Healthy male Sprague-Dawley rats, aged 3-4 months, weighing 200-250 g, were obtained from the Experimental Animal Center of Wuhan University, China (No. 4200500164). The animals were housed at 22°C and 55 ± 5% relative humidity with a regular 12-hour light/dark cycle, and standard diet and water available ad libitum. All animals were acclimatized to housing conditions for 1 week before the experiment. The protocols were conducted in accordance with the Guidance Suggestions for the Care and Use of Laboratory Animals, formulated by the Ministry of Science and Technology of China [48] . A total of 55 rats were included in the study. The animals were randomly divided into three groups: control (n = 15), focal cerebral ischemia model (n = 20) and focal cerebral ischemia model with ASP treatment (n = 20). The latter group received ASP intraperitoneally (i.p.) after focal cerebral ischemia. An equivalent volume of normal saline was administered to the two other groups. Five rats in each of the model and ASP groups died during the experiment.


ASP was extracted and isolated as described previously [49] . Sliced Angelica sinensis roots were purchased from Tongrentang Group (Beijing, China), identified by Professor Zebo Huang (Guangdong Pharmaceutical University, China), ground and passed through a 0.9 mm mesh sieve. The powder was extracted with 80% ethanol at 70°C, and, after removal of the solvent, the materials were immersed overnight in distilled water at room temperature. Water extraction was then performed at 80°C, and the extract was centrifuged at 1,000 r/min for 10 minutes. The supernatant was collected and concentrated under reduced pressure at 45°C, and the concentrated solution was precipitated with four volumes of ethanol. The precipitate was redissolved in distilled water and precipitated with ethanol another three times to further remove small molecules. After collection by filtration, the materials were redissolved in distilled water and potential protein contaminants were removed using the Sevag method. The polysaccharide solution was freeze-dried, redissolved in water and dialysed (20 kDa molecular weight cut-off). The dialysate and retentate were collected to obtain polysaccharides of < 20 kDa and > 20 kDa, respectively, by concentration under reduced pressure and then lyophilization.


PC12 cell culture

PC12 cells were maintained at 37°C in an atmosphere of 5% CO 2 in RPMI 1640 medium supplemented with 5% fetal bovine serum, 10% horse serum (Hyclone, Logan, Utah, USA), 100 U/mL penicillin and 100 mg/mL streptomycin [50] . The culture medium was replaced with fresh medium every other day, and the PC12 cells were passaged by trypsinization when the confluence reached about 80%.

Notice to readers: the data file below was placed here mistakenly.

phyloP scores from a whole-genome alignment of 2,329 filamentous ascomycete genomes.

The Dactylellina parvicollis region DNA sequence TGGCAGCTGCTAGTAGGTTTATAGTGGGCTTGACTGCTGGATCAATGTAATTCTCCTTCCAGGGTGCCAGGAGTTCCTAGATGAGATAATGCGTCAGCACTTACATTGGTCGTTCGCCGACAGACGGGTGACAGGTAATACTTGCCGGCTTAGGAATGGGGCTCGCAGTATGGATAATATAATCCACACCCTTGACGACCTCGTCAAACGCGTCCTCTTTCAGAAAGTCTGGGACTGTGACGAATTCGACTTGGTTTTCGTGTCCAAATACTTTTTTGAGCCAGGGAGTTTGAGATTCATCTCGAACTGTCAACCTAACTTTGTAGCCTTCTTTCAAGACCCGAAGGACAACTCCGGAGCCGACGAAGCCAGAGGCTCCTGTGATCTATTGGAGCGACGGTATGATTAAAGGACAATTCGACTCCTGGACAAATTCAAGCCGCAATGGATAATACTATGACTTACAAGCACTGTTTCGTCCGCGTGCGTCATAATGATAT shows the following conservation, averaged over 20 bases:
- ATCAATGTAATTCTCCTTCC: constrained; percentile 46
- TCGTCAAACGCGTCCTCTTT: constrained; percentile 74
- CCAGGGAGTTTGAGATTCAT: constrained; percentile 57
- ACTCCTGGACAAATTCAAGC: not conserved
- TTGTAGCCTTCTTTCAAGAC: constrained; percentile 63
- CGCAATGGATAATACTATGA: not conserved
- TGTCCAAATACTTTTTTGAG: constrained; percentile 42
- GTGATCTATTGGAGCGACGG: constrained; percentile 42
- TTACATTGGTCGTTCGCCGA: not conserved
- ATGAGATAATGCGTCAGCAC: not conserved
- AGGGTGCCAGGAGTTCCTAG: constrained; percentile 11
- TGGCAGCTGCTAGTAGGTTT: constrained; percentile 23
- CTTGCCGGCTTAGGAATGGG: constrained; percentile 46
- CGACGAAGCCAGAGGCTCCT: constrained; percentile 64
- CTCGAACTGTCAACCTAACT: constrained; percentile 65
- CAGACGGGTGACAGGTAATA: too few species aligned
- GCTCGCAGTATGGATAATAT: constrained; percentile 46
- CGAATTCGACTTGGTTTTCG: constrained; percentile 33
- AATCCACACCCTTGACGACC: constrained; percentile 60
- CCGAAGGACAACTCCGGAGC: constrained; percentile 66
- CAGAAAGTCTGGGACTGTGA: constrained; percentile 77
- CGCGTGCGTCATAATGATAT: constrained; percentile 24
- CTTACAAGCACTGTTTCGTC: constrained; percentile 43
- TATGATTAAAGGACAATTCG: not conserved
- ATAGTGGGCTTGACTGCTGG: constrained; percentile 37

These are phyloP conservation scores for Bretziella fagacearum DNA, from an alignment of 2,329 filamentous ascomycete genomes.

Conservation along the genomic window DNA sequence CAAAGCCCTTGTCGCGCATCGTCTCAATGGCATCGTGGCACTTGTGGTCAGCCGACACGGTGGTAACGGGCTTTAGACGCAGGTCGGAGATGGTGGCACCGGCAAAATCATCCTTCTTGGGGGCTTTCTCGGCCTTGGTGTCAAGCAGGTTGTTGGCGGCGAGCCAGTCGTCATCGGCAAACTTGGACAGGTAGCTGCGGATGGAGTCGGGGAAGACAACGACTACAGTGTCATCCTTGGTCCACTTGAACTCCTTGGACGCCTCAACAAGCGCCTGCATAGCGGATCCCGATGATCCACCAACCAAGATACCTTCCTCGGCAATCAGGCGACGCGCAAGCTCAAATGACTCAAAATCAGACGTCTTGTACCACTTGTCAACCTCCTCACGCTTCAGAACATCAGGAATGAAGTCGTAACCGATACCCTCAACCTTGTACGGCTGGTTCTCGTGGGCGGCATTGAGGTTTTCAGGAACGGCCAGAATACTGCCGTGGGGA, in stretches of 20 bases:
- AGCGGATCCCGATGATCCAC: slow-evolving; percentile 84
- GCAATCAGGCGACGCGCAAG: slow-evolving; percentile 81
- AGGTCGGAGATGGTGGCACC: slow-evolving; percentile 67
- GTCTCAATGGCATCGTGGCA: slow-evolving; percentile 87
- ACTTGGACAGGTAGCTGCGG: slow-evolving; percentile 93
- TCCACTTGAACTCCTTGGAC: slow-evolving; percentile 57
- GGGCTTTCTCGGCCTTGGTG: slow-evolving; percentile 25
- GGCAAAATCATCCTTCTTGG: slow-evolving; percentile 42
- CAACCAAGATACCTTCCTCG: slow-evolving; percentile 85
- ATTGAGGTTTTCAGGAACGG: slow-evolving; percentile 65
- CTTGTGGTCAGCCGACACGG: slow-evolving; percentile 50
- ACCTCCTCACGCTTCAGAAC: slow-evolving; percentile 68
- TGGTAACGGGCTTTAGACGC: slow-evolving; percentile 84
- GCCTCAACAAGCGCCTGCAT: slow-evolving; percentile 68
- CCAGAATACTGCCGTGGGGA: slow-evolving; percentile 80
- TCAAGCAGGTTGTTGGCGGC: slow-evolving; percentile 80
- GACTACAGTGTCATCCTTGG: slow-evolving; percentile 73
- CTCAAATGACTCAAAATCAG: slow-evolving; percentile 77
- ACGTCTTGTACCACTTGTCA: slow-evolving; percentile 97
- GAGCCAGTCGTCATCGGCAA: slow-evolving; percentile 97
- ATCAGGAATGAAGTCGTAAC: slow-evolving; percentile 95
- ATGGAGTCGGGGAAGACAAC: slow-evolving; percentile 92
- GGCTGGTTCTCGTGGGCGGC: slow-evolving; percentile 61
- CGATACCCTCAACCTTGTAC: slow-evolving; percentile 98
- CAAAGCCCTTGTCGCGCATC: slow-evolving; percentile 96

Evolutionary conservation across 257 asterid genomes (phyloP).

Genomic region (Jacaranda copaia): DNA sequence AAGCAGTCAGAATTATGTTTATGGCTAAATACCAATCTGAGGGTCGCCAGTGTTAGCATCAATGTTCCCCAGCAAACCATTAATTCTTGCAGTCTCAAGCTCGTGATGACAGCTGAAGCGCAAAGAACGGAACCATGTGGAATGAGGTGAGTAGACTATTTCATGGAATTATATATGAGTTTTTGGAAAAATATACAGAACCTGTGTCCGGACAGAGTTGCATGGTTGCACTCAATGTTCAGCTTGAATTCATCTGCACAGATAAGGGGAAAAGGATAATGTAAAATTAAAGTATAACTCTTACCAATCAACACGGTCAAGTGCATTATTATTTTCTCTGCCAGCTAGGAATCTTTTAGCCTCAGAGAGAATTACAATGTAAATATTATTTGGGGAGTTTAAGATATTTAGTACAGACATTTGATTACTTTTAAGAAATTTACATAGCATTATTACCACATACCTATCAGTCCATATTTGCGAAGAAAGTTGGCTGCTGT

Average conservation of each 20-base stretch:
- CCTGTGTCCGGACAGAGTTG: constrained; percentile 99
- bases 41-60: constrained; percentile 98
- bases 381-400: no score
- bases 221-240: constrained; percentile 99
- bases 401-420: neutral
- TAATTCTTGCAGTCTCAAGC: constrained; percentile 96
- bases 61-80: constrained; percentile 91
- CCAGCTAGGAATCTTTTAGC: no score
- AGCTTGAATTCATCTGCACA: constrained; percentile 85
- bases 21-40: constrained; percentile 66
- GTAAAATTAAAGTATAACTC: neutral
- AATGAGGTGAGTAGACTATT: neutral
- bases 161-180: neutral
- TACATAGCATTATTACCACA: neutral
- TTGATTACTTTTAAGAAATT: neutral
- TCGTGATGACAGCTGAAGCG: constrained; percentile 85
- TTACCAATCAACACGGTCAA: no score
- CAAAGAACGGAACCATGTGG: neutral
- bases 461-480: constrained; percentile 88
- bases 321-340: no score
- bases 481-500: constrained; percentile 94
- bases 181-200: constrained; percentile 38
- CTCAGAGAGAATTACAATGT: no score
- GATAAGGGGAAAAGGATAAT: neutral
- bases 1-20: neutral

PC12 cell viability determined by MTT assay

The viability of PC12 cells was determined using the MTT assay as previously described [51] . Briefly, 100 μL of cells (1 × 10 5 /mL) were incubated at 37°C in 96-well plates (Nest, Wuxi, Jiangsu Province, China) for 24 hours, and treated with 10 μL of polysaccharide at various concentrations (0.1-0.8 mg/mL) for 15 minutes. After the addition of 10 μL H 2 O 2 (final concentration, 150 μmol/L), the cells were further incubated for 24 hours at 37°C. To determine cell viability, 10 μL of 5 mg/mL MTT (Amersco, Solon, Ohio, USA) was added to each well and the plates were incubated at 37°C for 3 hours. The medium was then carefully removed, and the formazan crystals were dissolved in 150 μL of dimethyl sulfoxide by gentle shaking of the plate. Absorbance was determined with a spectrometer (Thermo Fisher, Waltham, MA, USA) at a wavelength of 570 nm.

Fluorescence detection of intracellular reactive oxygen species levels in PC12 cells

2 mL of PC12 cells (3 × 10 5 /mL) were seeded in 6-well plates and incubated at 37°C for 24 hours. After the medium was removed, the cells were washed twice with PBS and incubated with 200 μL of polysaccharide at various concentrations (0.1-0.8 mg/mL) in serum-free RPMI 1640 medium for 15 minutes. H 2 O 2 (20 μL, final concentration 150 μmol/L) containing dichloro-dihydro-fluorescein diacetate (DCFH-DA; final concentration 10 μmol/L; Beyotime, Nantong, Jiangsu Province, China) was added to each well, and the cells were incubated for 30 minutes. The cells were collected carefully and washed twice with ice cold PBS. The fluorescence intensity was measured on a flow cytometer (Epics Altra II, Beckman, Brea, CA, USA) with the excitation wavelength at 488 nm and the emission wavelength at 520 nm. The relative reactive oxygen species level (fold change) was expressed as the ratio of fluorescence intensity at 520 nm in an experimental group to that in the normal group [52].

MMP in PC12 cells determined by rhodamine 123